A UN report in July indicated that a third of those who arrived by sea in Italy and Greece in the first half of this year came from Syria, while people fleeing violence in Afghanistan and Eritrea constituted 12 per cent.
Other prominent countries of origin included Somalia, Nigeria, Iraq and Sudan.
Antonio Guterres, United Nations High Commissioner for Refugees, said in reaction to the report:
Most of the people arriving by sea in Europe are refugees, seeking protection from war and persecution.
The UN is currently responding to humanitarian crises affecting 37 countries and 78.9 million people.
Of the funding for humanitarian response projects, 55 per cent has gone to so-called "level three emergencies" - the highest priority on the UN's list - those being Iraq, Syria, the Central African Republic and South Sudan.
The UNHCR also publishes month by month statistical data for asylum seekers, individuals who have sought international protection and whose claims for refugee status have not yet been determined, irrespective of when they may have been lodged.
Syria is the most frequent country of origin for asylum applicants in 2015 by a significant margin.
In terms of those seeking asylum in the EU, the overview is a similar picture:
A large proportion of asylum seekers this year come from countries with ongoing conflict, with more seeking asylum in Germany, France, Sweden and Italy than other countries.
In terms of the UK, Syria constitutes the fourth largest country of origin, behind Pakistan, Iran and Eritrea, with only 834 applicants so far this year.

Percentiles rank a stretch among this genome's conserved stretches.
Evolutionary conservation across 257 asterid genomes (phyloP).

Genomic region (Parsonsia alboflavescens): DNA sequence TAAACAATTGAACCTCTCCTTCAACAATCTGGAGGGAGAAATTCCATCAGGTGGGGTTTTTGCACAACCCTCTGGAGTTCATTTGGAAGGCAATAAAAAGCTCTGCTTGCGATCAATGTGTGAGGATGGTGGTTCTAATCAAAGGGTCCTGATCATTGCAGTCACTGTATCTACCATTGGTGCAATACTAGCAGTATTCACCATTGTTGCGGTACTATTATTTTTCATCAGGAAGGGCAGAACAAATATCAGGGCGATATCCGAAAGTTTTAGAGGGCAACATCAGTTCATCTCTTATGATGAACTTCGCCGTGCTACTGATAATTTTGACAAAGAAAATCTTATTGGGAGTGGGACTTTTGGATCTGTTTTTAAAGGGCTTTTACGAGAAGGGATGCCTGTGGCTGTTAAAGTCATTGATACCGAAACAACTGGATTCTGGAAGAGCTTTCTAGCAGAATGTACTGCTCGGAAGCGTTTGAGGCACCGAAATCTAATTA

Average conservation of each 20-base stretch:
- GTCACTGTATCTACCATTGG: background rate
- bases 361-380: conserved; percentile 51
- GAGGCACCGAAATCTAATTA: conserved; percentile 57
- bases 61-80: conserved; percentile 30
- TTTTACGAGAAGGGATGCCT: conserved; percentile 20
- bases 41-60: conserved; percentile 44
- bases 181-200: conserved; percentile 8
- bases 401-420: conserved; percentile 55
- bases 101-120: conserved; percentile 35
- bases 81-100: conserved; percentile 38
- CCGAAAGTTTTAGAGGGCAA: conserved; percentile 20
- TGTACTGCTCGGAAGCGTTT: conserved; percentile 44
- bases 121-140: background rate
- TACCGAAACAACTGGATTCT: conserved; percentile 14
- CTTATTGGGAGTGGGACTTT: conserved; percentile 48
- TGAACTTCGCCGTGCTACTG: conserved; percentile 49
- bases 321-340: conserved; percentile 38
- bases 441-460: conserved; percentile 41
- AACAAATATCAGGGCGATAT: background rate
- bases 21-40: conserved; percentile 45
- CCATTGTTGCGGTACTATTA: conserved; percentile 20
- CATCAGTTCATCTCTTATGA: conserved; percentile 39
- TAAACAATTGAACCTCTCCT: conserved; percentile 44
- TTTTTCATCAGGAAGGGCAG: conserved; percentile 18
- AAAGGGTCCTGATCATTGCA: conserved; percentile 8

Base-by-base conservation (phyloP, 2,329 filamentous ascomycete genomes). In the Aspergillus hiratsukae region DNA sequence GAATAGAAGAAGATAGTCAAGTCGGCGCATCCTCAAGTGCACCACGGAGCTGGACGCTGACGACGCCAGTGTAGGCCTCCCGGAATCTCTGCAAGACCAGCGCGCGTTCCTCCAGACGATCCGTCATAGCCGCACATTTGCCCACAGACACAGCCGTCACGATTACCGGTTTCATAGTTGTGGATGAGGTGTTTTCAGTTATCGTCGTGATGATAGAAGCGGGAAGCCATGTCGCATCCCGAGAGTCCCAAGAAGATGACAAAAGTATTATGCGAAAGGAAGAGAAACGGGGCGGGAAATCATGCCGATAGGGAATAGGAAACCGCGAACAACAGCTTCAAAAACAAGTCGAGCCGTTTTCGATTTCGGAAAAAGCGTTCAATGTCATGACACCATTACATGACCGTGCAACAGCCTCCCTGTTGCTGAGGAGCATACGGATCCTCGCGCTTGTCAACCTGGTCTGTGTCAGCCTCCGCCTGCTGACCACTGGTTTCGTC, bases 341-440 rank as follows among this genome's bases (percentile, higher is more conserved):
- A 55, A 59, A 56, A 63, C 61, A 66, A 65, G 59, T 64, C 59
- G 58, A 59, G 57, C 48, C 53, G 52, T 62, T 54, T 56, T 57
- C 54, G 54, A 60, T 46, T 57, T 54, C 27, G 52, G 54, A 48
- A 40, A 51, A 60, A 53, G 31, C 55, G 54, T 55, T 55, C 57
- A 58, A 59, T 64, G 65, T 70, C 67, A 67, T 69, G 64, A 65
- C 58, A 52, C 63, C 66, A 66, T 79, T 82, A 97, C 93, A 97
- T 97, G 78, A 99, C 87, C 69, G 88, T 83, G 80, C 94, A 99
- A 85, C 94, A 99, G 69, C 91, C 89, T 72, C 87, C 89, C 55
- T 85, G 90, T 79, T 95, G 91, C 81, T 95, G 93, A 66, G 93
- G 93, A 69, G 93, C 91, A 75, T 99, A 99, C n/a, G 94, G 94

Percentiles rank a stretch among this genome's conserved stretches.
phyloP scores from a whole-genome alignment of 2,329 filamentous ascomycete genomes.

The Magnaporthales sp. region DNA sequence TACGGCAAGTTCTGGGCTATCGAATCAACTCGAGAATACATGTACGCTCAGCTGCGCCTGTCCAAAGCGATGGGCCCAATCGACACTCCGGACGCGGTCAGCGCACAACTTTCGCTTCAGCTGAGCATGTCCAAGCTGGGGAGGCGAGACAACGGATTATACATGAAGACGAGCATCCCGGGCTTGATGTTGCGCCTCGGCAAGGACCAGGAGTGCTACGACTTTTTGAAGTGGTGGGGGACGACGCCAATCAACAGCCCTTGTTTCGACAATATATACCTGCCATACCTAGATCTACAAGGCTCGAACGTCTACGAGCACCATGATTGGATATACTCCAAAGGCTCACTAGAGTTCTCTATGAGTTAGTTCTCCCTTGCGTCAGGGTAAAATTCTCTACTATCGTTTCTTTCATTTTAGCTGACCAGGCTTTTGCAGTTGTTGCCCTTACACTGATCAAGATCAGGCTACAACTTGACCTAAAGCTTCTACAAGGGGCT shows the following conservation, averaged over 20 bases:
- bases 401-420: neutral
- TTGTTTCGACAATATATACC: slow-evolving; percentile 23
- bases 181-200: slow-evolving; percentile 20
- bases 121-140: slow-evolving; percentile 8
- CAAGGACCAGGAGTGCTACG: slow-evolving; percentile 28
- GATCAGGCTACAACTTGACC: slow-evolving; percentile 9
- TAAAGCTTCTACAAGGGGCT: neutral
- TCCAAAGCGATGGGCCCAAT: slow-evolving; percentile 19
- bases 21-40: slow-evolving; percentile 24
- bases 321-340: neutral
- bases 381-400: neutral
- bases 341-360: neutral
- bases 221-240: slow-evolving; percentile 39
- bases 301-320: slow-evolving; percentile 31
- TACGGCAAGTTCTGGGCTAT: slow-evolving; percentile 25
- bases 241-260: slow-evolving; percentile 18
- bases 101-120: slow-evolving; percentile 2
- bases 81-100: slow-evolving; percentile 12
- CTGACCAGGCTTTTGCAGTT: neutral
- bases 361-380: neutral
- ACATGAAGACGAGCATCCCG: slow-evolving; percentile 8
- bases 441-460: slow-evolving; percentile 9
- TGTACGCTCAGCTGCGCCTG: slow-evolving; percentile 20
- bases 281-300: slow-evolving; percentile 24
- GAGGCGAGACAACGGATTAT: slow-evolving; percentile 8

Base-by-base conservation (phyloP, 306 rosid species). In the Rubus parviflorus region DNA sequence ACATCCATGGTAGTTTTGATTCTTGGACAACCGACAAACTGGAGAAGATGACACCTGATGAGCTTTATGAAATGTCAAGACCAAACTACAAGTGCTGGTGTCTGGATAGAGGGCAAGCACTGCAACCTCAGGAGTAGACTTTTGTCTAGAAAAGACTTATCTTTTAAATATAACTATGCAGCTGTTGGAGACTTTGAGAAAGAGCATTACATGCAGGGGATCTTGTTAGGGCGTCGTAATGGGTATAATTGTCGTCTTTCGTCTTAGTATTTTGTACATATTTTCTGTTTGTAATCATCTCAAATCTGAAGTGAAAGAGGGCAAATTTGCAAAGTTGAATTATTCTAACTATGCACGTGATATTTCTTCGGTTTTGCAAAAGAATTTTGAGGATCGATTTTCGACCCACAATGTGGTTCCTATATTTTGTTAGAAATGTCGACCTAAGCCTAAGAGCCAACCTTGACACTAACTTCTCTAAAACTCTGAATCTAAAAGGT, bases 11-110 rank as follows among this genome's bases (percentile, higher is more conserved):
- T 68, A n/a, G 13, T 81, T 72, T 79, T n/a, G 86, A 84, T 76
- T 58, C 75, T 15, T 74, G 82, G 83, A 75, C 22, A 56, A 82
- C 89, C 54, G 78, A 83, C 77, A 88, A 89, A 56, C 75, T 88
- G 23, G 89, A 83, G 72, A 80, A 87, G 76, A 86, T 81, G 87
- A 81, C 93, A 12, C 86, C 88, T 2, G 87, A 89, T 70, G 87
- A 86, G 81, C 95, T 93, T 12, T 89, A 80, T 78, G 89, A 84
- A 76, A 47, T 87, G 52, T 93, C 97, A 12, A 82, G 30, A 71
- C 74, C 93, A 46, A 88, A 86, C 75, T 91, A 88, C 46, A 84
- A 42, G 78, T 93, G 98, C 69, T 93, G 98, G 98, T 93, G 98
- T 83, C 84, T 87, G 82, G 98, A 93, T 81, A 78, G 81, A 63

The UK has received 11,349 applications for asylum so far this year, according to the latest UN month by month data.
12.2 million people from Syria are estimated by the UN to be in need of humanitarian assistance, a number that has rapidly risen since 2012.
4.1 million people are estimated to have fled the country and more than half of all Syrians have been forced to leave their homes, often multiple times, making Syria the largest displacement crisis globally.
Over 200,000 people have been killed and over one million injured.
A report in June said programmes implemented by the UN and NGOs under the plan faced a funding gap of $3.47 billion.
UN High Commissioner for Refugees António Guterres said:
We are so dangerously low on funding that we risk not being able to meet even the most basic survival needs of millions of people over the coming six months.
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